One minor issue with the game's presentation is that even though overall the game looks good, the graphics can feel a bit blurry and jagged, particularly on larger monitors. It's unclear whether this is an intentional stylistic choice or a limitation of the game's assets, but it does detract somewhat from the overall visual fidelity. Additionally, there are no options to adjust the resolution or graphics settings, so I could not verify if it was my resolution of just the limitations of the game. 

On the audio front, Mile High Taxi has a varied soundtrack that does a great job of bringing the game to life. While it may not have the same iconic tracks as the original Crazy Taxi (Who can afford those license costs?), the game's music is still enjoyable to listen to and adds to the overall atmosphere. However, there are some balancing issues with the sound effects and the onboard computer's instructions, which can sometimes drown out other sounds in the game. Once again, there are no options to adjust the audio balance, which is a missed opportunity for players who may have different preferences.

The review copy did not have a leader board yet, but it seems to be coming on the final release which as an old arcade dog is a great addition to see coming to the game. And of course, in case you were worried, there a bunch of achievements included with the game.

Finally, while the game's menus are functional, they can be somewhat unintuitive to navigate. For example, choosing a character before selecting a game mode may not be immediately obvious to all players, and there are some issues with backing out of the game entirely. Overall, while these may seem like minor quibbles, they do detract somewhat from the overall experience of playing Mile High Taxi. It would be great to see some quality-of-life improvements in future updates, such as customization options for resolution, sound, and controls, as well as more streamlined menus.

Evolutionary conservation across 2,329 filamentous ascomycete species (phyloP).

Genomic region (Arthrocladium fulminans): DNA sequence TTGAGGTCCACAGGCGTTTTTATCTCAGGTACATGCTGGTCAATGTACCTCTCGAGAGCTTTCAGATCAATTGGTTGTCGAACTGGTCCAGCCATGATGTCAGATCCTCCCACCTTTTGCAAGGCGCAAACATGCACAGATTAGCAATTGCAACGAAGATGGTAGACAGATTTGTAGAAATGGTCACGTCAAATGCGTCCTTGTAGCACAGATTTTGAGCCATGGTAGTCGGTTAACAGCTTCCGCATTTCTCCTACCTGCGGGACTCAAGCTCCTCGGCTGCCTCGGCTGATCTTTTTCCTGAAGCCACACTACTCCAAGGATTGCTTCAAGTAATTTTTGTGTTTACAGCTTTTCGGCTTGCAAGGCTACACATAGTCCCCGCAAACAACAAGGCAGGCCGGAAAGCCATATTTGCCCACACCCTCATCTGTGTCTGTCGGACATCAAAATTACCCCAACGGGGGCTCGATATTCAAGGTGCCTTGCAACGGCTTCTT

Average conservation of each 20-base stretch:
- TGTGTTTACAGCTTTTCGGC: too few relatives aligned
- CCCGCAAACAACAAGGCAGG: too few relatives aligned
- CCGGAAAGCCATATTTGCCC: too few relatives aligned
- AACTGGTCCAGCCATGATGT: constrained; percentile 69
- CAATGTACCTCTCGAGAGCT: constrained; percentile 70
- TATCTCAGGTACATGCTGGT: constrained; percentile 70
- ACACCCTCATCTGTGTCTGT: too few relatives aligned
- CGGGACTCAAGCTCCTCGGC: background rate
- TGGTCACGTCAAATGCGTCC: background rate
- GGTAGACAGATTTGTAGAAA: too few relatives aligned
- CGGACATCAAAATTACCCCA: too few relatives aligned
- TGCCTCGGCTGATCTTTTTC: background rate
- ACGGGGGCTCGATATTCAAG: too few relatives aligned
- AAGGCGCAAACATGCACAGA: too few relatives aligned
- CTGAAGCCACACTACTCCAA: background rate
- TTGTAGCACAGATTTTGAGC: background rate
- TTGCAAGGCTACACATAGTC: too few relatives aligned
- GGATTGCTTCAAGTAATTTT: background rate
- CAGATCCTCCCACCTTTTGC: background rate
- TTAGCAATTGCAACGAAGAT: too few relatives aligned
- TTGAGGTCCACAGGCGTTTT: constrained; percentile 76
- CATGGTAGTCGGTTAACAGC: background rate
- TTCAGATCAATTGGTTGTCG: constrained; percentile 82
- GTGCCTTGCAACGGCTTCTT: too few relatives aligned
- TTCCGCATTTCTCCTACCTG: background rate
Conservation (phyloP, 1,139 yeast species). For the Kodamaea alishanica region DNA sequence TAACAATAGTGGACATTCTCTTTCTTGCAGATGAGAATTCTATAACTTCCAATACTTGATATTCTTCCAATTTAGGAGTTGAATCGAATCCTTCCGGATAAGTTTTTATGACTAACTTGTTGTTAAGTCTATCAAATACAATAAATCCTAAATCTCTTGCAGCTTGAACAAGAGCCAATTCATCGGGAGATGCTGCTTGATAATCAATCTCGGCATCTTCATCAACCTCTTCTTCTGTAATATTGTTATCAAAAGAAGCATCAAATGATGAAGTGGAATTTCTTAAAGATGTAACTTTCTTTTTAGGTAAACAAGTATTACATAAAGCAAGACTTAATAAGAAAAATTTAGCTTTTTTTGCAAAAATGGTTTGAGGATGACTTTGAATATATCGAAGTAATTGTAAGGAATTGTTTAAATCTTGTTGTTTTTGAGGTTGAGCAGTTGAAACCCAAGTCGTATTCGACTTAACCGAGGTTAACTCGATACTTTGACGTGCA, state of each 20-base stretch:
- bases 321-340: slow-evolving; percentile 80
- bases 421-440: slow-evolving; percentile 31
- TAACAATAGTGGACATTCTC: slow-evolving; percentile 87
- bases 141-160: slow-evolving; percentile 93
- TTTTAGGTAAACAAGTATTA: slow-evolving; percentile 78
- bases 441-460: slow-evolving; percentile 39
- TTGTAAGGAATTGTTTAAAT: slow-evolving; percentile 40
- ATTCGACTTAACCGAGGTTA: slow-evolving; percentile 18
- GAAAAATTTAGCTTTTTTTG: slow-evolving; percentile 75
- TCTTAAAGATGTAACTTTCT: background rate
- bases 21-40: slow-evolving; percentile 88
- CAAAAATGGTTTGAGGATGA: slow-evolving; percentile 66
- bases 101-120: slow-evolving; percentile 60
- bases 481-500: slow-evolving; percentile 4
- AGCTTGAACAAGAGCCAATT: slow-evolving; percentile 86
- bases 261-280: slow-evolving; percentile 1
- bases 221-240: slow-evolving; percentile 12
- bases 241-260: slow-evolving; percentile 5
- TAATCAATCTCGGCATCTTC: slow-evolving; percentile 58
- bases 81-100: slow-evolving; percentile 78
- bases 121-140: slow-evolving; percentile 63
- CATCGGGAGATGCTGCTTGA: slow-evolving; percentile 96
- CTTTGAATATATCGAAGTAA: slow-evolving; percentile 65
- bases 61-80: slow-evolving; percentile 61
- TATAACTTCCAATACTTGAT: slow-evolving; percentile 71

There are tons of references, Easter eggs and jokes hidden through the game which features a bunch of voiced lines for the player, customers, and boss creating a vivid world with tons of ambience adding the frenzy of the gameplay. Funny enough the customer feedback does not always line up with what is happening in the game and feels just random and as a result I would get people being excited when I did awful and was late on delivery and vice versa give me a ton of lip after a clean and fast run. I am not sure if it was on purpose, but it made for some hilarious moments.

Final thoughts:
Mile High Taxi is a fun game that absolutely nails what it set out to be and manages to pay the perfect homage to two great pop culture icons of the late 90's. There are a few areas of the game that could use some polish but despite these rough edges, the game manages to capture the soul of what made its inspirations so much fun. It can take a moment to get used to the controls, but within a few tries you will get the hang of it and quickly increase your skill level. If you miss Crazy Taxi, always wanted to navigate the city like Corbin Dallas, or if you just enjoy Arcade style games then Mile High Taxi might just offer you the vibes you are looking for.  

The game is steam deck verified so you can take it with you on the go and play it while you find yourself in the back of a taxicab.

You can find a copy of the game on Greenman Gaming or directly on steam here:

GameMile High Taxi
PublisherSelf published
Review Platform:  PC (steam) 
DeveloperCassius John-Adams
Release Date:  13 March 2023 ($17.99)
Platforms:PC. (Steam)
ESRB: N/A (geeks rating E for everyone)

About the writer:
 DadGeek (Rob) is the co-founder of GeeksVsGeeks. He is a product of the eighties and never let go of his geek interest and hobbies no matter how often someone told him to stop. His love for gaming and all things geeks has been part of his parenting style and permeates throughout the whole family. A family of Geeks vs Geeks  


videogames 7796191738591214627

Post a Comment

Share your thoughts with us.


- Navigation -